We wish to thank Dr. Lofsky for her detailed and thoughtful letter concerning our presentation in the Summer 2007 APSF Newsletter regarding the beach chair position and decreased cerebral perfusion.1 Although the 2 cases described in the newsletter article involved the use of labetalol, the other 2 cases described in our original article2 were not given labetalol. One of us (DJC) subsequently reviewed another medical legal case wherein deliberate hypotension was induced using labetalol and deep inhalation anesthesia with desflurane resulting in very stable blood pressures in the arm of 80-90/45-60 for more than an hour but leading to very prolonged wake up and permanent cognitive neurological deficits.
Dr. Lofsky may well be correct that when labetalol is used in patients before they are placed in the beach chair position (for example, in a hypertensive patient to mitigate the effects of endotracheal intubation on blood pressure and heart rate), hypotension is likely to occur under general anesthesia when they are placed upright. However, an effective dose of labetalol to accomplish this goal is usually about 10 mg intravenously,3 much less than the 50 mg dose used in case number 1. We expect treatment with direct acting vasopressor drugs by infusion or bolus will be effective in helping to maintain blood pressure at levels that will insure adequate cerebral perfusion in the upright position. We are not aware of any studies or case reports which describe acute heart failure and pulmonary edema under these circumstances, though this would be an interesting subject for further study.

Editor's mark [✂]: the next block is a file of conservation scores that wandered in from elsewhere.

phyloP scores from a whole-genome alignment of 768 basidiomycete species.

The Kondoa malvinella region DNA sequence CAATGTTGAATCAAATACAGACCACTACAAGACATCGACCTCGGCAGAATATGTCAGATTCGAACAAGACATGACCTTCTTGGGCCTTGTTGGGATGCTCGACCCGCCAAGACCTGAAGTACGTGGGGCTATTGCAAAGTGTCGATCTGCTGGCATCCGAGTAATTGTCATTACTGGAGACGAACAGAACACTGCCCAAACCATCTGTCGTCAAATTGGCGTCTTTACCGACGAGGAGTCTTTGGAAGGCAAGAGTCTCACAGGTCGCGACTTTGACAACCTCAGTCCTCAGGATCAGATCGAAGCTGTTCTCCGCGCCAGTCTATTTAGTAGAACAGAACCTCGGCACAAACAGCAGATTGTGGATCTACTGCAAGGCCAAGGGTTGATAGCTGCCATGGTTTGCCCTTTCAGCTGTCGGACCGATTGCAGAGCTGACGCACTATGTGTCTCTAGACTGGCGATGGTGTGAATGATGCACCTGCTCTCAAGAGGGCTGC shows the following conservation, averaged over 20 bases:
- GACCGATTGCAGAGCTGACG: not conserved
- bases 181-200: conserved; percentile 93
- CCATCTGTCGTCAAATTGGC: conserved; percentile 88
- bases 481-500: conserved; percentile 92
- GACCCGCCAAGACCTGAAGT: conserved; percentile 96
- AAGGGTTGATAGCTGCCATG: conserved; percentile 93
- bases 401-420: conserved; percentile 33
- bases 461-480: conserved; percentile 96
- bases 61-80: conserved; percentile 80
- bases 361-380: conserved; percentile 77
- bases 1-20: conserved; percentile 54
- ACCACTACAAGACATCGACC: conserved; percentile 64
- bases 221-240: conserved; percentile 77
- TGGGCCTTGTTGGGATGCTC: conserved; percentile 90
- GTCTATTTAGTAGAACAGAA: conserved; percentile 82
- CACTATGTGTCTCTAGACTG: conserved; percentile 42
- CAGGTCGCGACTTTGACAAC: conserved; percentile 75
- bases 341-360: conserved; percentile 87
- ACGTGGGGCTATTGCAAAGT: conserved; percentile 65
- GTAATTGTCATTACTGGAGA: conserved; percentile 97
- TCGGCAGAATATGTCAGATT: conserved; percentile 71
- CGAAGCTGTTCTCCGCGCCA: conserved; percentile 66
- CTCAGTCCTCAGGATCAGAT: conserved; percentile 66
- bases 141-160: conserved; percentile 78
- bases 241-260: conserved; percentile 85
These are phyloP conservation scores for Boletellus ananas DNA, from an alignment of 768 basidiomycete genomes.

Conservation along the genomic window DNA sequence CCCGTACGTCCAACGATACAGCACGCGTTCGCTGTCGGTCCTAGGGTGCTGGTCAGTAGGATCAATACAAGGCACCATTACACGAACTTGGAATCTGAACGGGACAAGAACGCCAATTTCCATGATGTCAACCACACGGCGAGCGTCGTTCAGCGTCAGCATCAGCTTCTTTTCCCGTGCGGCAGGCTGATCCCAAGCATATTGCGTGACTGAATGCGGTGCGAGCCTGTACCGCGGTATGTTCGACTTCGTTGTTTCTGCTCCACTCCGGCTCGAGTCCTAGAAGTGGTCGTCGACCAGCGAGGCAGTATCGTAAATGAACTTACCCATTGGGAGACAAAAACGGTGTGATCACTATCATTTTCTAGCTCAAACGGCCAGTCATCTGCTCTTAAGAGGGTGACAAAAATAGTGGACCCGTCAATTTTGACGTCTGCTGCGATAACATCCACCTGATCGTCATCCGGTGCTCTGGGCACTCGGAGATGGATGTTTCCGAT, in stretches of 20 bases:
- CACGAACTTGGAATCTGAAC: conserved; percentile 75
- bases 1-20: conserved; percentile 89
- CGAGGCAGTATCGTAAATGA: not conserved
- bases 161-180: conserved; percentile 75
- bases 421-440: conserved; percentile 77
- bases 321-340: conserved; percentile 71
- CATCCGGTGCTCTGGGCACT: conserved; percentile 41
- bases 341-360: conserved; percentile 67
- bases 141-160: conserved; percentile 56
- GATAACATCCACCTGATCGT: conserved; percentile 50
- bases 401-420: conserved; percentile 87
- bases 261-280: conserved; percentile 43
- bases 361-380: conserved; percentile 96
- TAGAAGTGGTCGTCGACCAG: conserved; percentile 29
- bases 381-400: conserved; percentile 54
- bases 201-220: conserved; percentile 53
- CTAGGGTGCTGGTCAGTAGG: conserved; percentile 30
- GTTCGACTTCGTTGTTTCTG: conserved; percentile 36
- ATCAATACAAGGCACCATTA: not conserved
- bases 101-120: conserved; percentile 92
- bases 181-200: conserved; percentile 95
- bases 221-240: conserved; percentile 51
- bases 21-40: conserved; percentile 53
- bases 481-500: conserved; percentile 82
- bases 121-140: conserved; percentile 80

As our article emphasized, we are extremely concerned about the use of deliberate hypotension in the beach chair position. Obviously, if an anesthesiologist/CRNA purposely induces deliberate hypotension with labetalol, he or she is unlikely to use vasopressors to reverse the resultant hypotension. As stated in the article, the major concern is that deliberate hypotension (regardless of how it is accomplished) in the sitting position risks inadequate cerebral perfusion leading to severe long-term neurological complications for no justifiable reason. A parallel concern is that inadvertent, unrecognized hypotension has the same effect.
We thank Dr. Lofsky for describing another risk factor, awareness of which will, we hope, improve the safety of performing shoulder surgery in the beach chair position.